Why Kyoto's a no-go

Why Kyoto's a no-go McGill University

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McGill Reporter
April 6, 2000 - Volume 32 Number 14
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Why Kyoto's a no-go

| Canada can't and won't live up to the provisions of the Kyoto Protocol, and a whole new set of goals should replace them. That was the conclusion of three McGill speakers at the C2GCR 10th Annual Faculty Symposium on a panel on climate change, held late last month.

Professors Lawrence Mysak and Nigel Roulet cutting the cake for the 10th anniversary of c2gcr.

C2GCR stands for the Centre for Climate and Global Change Research, a multidisciplinary group of 17 scholars formed 10 years ago to study the multi-faceted question of climate change. Lawrence Mysak, the centre's first director and its co-founder along with his colleague from Atmospheric and Oceanic Sciences, Charles Lin, said in the symposium's opening address: "The goal of the centre was to promote the study of the interactive processes involving physics, chemistry, biology, and socio-economic issues related to our global environment and the climate crisis. The idea was to bring together different groups of experts, mainly in meteorology, with many other departments."

Today, the geographers, economists, geophysicists and ecologists, among others, are well placed to comment on the Kyoto Protocol, hammered out among developed nations in 1997, to reduce greenhouse gas emissions.

Nigel Roulet, for instance, current director of the centre and professor of geography, said that Canada has basically ignored its commitment to reduce carbon emissions.

"What we call the 'Kyoto gap' is the difference between carbon emissions, if we lived up to the agreement, and the projected emissions per year that Canada is expected to produce in 2010. The difference is about 200 million megatons."

Is there anything -- aside from reducing our use of fossil fuels, used mainly in industry, transportation and heating -- that we can do to absorb this excess carbon dioxide? (Naturally occurring greenhouse gases, including water vapour, carbon dioxide and nitrous oxide, allow the sun's rays to penetrate the atmosphere, heating the earth to 15 degrees Celsius. Without the gases, earth would remain at its natural temperature, 15 degrees below zero. However, when there is an excess of greenhouse gases in the atmosphere -- and carbon dioxide is the number one culprit -- some of the infrared radiation emanating from the earth gets deflected back, causing the earth's temperature to rise.)

Could enough trees, which are big consumers of carbon dioxide, do the job?

"We would need to plant approximately 80 billion trees and give them 80 years to mature; the amount of carbon they would sequester would be the equivalent of the amount of carbon we would produce over that time, assuming today's rates. "This would require 950,000 square kilometres or 16 percent of the provincial land mass. The idea is unrealistic because Canada's emissions are increasing at one to two percent per year and that amount of land isn't available."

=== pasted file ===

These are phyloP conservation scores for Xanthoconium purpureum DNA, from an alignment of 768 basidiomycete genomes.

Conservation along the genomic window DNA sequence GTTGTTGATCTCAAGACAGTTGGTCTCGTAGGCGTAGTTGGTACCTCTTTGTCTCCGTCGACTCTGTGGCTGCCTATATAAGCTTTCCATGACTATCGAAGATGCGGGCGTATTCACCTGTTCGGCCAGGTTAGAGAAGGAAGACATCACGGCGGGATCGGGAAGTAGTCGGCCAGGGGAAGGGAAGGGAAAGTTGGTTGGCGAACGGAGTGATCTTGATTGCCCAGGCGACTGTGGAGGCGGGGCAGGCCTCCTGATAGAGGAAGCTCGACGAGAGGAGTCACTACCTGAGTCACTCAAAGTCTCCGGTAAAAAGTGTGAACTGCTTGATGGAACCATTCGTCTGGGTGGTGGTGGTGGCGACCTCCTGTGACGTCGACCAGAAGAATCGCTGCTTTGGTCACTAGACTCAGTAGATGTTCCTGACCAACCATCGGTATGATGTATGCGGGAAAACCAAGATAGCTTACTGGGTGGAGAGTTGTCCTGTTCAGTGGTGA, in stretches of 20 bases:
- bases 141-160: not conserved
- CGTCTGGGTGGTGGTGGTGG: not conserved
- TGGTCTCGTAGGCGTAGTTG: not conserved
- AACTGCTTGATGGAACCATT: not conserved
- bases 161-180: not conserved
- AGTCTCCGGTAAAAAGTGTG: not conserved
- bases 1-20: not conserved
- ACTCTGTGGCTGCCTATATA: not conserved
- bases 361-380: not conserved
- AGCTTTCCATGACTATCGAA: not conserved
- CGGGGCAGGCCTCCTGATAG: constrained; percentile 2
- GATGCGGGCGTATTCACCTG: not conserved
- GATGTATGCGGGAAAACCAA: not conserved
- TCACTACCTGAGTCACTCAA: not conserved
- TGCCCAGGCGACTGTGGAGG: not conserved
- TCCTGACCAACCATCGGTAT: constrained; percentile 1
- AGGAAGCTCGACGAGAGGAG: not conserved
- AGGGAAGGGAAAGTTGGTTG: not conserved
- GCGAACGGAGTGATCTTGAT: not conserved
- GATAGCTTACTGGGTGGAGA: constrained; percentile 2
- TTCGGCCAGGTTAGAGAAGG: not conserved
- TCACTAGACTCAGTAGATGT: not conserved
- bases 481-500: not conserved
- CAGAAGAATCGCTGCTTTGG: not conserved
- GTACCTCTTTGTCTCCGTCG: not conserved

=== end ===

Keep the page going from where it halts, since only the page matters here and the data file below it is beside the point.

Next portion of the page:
Our best efforts in this avenue have so far done little to reduce greenhouse gases. "The Tree Canada Foundation, a very efficient tree-planting organization, has planted 78 million trees since 1990, which should only consume about .01percent of Canada's emissions. With massive planting, we could consume two to three percent of emissions."

Peter Brown, director of the McGill School of Environment, suggested that a new philosophy of interaction with nature might be more effective than protocols and emission targets. "Our pollution problems have sometimes been blamed on a passage in Genesis, which refers to man's dominion over nature. But some Christians today are trying to shift our philosophy toward stewardship of nature, rather than dominion."

Brown said that economic policy could be steered to safeguard the environment. "The objective of economic growth is incoherent and actually opposed to human well-being...It has become obvious that the scale of the economy is outgrowing the ecological systems on which it depends.

"One lesson we can draw from the past century is that the economy can be used to achieve any other goal we have set for ourselves. If it can be used to finance war, it can also be used to protect the biosphere. For example, we could choose to tax polluting industries instead of subsidizing deforestation. Another way would be to switch from employment taxes to consumption taxes."

Economics professor Chris Green said that the Kyoto targets cannot be met because they demand a two percent decrease in greenhouse gas emissions every year from 2000 to 2010. In practice, this would require a four percent drop in emissions per capita every year to counterbalance population growth and consumption growth.

"Climate change policy is an energy problem, because energy is required for human well-being. Despite improvements in efficiency every year, demand for energy will continue to rise."

Green pointed out that fossil fuels remain the most abundant source of energy worldwide and that alternatives are of limited practicality. The radioactive waste products of nuclear energy, for instance, present serious storage problems.

"Debating emission targets really obscures the real issue," he continued. "The only way to actually control global warming is to make massive investments in research and development to develop alternative energy sources.

"It would take an 85 percent reduction in emissions world-wide to actually stop global warming. Those kinds of sacrifices would be overturned politically. What we really need are alternatives to fossil fuels."

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